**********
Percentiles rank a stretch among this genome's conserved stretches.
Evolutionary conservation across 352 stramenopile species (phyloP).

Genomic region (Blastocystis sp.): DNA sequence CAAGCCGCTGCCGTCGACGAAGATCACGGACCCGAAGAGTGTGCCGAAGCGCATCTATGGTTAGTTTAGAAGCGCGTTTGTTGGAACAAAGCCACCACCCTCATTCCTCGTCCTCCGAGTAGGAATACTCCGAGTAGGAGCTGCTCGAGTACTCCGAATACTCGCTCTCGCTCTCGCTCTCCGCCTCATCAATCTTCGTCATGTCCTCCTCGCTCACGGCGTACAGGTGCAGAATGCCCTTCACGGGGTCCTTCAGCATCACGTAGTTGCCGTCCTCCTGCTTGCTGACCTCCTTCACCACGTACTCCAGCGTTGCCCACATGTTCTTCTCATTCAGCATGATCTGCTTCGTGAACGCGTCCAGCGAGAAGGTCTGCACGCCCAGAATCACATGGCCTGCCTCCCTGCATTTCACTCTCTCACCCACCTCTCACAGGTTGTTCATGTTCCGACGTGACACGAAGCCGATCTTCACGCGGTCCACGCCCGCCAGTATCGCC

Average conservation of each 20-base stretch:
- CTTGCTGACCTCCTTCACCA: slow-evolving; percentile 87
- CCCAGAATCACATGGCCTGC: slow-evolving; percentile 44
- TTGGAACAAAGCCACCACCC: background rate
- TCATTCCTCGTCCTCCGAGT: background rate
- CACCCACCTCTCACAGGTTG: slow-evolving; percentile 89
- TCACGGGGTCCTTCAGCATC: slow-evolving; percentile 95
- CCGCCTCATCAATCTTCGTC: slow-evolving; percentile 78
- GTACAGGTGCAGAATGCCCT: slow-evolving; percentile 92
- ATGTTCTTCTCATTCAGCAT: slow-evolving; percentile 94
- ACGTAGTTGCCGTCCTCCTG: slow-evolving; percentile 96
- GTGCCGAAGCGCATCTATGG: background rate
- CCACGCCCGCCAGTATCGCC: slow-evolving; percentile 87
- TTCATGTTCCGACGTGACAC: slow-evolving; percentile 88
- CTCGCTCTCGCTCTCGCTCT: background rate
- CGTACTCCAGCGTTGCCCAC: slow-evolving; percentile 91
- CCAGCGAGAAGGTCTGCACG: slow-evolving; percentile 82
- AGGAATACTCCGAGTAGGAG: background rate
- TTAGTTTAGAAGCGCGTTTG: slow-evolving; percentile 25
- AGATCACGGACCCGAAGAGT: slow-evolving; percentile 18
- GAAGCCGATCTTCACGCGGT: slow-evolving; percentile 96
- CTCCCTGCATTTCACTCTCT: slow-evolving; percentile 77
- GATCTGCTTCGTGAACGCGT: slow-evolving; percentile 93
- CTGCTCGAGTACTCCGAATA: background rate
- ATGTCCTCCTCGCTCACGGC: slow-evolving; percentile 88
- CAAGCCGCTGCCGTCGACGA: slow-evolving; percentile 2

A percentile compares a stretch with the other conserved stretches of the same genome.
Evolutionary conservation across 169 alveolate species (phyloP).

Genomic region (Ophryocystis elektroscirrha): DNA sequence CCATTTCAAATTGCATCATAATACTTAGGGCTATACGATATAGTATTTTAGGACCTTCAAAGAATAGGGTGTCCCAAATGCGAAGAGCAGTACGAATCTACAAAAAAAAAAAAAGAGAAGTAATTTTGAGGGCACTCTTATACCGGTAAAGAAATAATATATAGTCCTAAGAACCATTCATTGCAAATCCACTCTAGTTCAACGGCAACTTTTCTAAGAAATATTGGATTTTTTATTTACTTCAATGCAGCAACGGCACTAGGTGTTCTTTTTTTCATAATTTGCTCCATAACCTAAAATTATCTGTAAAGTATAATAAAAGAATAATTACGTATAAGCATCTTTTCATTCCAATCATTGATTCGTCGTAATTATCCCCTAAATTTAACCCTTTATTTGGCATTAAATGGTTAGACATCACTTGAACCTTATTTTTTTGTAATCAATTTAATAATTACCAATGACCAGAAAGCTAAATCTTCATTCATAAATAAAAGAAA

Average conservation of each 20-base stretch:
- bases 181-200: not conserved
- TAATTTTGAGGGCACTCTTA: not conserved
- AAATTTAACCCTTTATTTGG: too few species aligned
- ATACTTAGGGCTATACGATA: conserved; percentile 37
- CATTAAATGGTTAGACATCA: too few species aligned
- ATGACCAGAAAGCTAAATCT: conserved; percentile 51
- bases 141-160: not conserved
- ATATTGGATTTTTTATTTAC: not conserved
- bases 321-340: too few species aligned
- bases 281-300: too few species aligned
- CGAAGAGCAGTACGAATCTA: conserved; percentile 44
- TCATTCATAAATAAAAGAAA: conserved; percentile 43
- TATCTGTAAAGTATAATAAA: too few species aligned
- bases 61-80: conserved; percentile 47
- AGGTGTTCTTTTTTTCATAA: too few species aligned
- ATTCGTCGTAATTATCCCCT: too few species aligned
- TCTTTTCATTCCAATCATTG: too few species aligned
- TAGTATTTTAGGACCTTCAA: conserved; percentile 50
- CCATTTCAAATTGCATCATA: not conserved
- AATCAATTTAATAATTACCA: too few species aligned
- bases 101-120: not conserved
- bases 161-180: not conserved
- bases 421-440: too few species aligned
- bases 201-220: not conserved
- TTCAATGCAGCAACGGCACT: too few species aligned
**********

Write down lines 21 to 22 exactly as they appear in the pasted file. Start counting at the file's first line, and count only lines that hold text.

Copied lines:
- AGGAATACTCCGAGTAGGAG: background rate
- TTAGTTTAGAAGCGCGTTTG: slow-evolving; percentile 25